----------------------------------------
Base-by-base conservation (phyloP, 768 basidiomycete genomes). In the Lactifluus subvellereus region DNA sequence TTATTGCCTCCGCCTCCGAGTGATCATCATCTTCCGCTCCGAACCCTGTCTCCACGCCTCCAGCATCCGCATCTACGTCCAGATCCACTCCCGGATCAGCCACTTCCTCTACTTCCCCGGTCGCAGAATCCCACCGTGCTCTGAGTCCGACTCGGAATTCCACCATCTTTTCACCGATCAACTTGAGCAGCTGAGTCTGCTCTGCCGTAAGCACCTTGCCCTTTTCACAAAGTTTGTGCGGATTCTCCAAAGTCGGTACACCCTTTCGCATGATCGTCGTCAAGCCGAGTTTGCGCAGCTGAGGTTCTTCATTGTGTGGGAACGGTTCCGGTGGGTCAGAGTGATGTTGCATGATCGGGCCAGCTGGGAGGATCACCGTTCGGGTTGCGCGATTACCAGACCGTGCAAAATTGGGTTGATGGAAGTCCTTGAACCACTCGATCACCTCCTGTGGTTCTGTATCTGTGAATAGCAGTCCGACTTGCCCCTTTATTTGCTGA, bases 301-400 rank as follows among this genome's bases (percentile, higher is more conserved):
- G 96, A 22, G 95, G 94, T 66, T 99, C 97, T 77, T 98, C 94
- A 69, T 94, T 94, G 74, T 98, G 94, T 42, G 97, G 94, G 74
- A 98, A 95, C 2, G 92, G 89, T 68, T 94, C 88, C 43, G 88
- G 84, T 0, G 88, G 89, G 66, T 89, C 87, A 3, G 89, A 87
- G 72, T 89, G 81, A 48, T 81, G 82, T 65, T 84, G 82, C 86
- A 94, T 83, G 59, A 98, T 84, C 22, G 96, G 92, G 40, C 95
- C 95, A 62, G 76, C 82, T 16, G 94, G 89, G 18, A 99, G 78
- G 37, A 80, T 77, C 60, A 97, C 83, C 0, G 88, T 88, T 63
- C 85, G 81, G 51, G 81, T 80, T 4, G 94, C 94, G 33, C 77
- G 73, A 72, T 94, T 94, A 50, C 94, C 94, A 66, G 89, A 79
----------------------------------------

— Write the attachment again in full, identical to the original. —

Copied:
Base-by-base conservation (phyloP, 768 basidiomycete genomes). In the Lactifluus subvellereus region DNA sequence TTATTGCCTCCGCCTCCGAGTGATCATCATCTTCCGCTCCGAACCCTGTCTCCACGCCTCCAGCATCCGCATCTACGTCCAGATCCACTCCCGGATCAGCCACTTCCTCTACTTCCCCGGTCGCAGAATCCCACCGTGCTCTGAGTCCGACTCGGAATTCCACCATCTTTTCACCGATCAACTTGAGCAGCTGAGTCTGCTCTGCCGTAAGCACCTTGCCCTTTTCACAAAGTTTGTGCGGATTCTCCAAAGTCGGTACACCCTTTCGCATGATCGTCGTCAAGCCGAGTTTGCGCAGCTGAGGTTCTTCATTGTGTGGGAACGGTTCCGGTGGGTCAGAGTGATGTTGCATGATCGGGCCAGCTGGGAGGATCACCGTTCGGGTTGCGCGATTACCAGACCGTGCAAAATTGGGTTGATGGAAGTCCTTGAACCACTCGATCACCTCCTGTGGTTCTGTATCTGTGAATAGCAGTCCGACTTGCCCCTTTATTTGCTGA, bases 301-400 rank as follows among this genome's bases (percentile, higher is more conserved):
- G 96, A 22, G 95, G 94, T 66, T 99, C 97, T 77, T 98, C 94
- A 69, T 94, T 94, G 74, T 98, G 94, T 42, G 97, G 94, G 74
- A 98, A 95, C 2, G 92, G 89, T 68, T 94, C 88, C 43, G 88
- G 84, T 0, G 88, G 89, G 66, T 89, C 87, A 3, G 89, A 87
- G 72, T 89, G 81, A 48, T 81, G 82, T 65, T 84, G 82, C 86
- A 94, T 83, G 59, A 98, T 84, C 22, G 96, G 92, G 40, C 95
- C 95, A 62, G 76, C 82, T 16, G 94, G 89, G 18, A 99, G 78
- G 37, A 80, T 77, C 60, A 97, C 83, C 0, G 88, T 88, T 63
- C 85, G 81, G 51, G 81, T 80, T 4, G 94, C 94, G 33, C 77
- G 73, A 72, T 94, T 94, A 50, C 94, C 94, A 66, G 89, A 79